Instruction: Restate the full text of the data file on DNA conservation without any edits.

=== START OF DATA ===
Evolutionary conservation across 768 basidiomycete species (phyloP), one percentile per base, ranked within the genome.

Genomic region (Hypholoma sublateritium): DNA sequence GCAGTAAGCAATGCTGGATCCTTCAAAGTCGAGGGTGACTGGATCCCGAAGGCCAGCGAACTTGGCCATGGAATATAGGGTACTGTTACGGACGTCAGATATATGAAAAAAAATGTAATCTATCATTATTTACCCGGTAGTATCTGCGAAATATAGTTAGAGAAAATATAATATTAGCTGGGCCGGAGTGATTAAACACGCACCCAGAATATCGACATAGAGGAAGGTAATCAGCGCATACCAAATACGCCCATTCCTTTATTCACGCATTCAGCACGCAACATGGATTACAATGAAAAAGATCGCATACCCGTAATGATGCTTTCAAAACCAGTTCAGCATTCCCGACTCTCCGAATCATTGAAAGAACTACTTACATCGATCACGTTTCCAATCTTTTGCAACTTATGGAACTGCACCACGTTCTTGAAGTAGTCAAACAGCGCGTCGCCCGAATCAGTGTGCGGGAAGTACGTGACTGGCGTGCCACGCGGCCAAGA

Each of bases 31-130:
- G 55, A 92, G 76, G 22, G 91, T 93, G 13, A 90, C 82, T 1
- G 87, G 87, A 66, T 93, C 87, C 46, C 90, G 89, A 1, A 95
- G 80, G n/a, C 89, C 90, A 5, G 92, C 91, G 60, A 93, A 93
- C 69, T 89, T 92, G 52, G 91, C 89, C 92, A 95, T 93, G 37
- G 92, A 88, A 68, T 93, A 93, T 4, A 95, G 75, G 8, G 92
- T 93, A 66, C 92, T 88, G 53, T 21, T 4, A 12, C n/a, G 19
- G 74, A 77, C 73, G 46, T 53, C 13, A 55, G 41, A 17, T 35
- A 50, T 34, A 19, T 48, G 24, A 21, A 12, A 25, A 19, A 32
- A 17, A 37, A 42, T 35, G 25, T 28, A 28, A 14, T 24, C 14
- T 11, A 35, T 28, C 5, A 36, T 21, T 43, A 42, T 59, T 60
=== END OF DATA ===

Evolutionary conservation across 768 basidiomycete species (phyloP), one percentile per base, ranked within the genome.

Genomic region (Hypholoma sublateritium): DNA sequence GCAGTAAGCAATGCTGGATCCTTCAAAGTCGAGGGTGACTGGATCCCGAAGGCCAGCGAACTTGGCCATGGAATATAGGGTACTGTTACGGACGTCAGATATATGAAAAAAAATGTAATCTATCATTATTTACCCGGTAGTATCTGCGAAATATAGTTAGAGAAAATATAATATTAGCTGGGCCGGAGTGATTAAACACGCACCCAGAATATCGACATAGAGGAAGGTAATCAGCGCATACCAAATACGCCCATTCCTTTATTCACGCATTCAGCACGCAACATGGATTACAATGAAAAAGATCGCATACCCGTAATGATGCTTTCAAAACCAGTTCAGCATTCCCGACTCTCCGAATCATTGAAAGAACTACTTACATCGATCACGTTTCCAATCTTTTGCAACTTATGGAACTGCACCACGTTCTTGAAGTAGTCAAACAGCGCGTCGCCCGAATCAGTGTGCGGGAAGTACGTGACTGGCGTGCCACGCGGCCAAGA

Each of bases 31-130:
- G 55, A 92, G 76, G 22, G 91, T 93, G 13, A 90, C 82, T 1
- G 87, G 87, A 66, T 93, C 87, C 46, C 90, G 89, A 1, A 95
- G 80, G n/a, C 89, C 90, A 5, G 92, C 91, G 60, A 93, A 93
- C 69, T 89, T 92, G 52, G 91, C 89, C 92, A 95, T 93, G 37
- G 92, A 88, A 68, T 93, A 93, T 4, A 95, G 75, G 8, G 92
- T 93, A 66, C 92, T 88, G 53, T 21, T 4, A 12, C n/a, G 19
- G 74, A 77, C 73, G 46, T 53, C 13, A 55, G 41, A 17, T 35
- A 50, T 34, A 19, T 48, G 24, A 21, A 12, A 25, A 19, A 32
- A 17, A 37, A 42, T 35, G 25, T 28, A 28, A 14, T 24, C 14
- T 11, A 35, T 28, C 5, A 36, T 21, T 43, A 42, T 59, T 60